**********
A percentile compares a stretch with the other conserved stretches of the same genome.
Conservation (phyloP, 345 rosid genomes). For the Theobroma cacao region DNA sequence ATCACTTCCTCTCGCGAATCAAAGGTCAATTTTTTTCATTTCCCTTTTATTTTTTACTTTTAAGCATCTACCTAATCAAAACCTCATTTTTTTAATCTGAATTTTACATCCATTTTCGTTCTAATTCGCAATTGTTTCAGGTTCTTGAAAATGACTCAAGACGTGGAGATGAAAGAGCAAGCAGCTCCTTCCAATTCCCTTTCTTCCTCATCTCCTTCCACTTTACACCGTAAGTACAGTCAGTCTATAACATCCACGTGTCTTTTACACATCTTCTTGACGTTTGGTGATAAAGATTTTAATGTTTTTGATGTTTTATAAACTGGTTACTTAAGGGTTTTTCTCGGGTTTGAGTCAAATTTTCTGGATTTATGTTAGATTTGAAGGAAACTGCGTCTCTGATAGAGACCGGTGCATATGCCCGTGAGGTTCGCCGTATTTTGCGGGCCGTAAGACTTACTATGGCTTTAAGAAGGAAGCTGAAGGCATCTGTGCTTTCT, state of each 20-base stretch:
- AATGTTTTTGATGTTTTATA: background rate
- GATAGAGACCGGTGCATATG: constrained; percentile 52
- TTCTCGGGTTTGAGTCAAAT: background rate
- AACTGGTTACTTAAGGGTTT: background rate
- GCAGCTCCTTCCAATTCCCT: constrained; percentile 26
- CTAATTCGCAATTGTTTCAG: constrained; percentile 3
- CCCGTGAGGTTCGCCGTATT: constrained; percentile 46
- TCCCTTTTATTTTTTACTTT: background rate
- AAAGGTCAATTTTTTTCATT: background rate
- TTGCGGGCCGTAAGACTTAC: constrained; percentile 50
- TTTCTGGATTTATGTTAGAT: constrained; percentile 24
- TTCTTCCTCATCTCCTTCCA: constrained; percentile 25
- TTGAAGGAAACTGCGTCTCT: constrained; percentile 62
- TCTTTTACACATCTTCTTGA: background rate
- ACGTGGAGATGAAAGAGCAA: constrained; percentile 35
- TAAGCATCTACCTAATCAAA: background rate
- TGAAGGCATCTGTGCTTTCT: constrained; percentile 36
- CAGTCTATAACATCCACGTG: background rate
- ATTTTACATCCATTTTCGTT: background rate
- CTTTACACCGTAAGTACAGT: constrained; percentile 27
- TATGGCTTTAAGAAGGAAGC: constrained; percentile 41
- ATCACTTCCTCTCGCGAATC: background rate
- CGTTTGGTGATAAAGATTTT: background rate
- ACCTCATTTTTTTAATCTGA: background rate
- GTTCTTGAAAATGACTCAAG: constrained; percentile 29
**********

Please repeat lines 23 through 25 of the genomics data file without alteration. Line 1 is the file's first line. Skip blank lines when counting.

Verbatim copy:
- TATGGCTTTAAGAAGGAAGC: constrained; percentile 41
- ATCACTTCCTCTCGCGAATC: background rate
- CGTTTGGTGATAAAGATTTT: background rate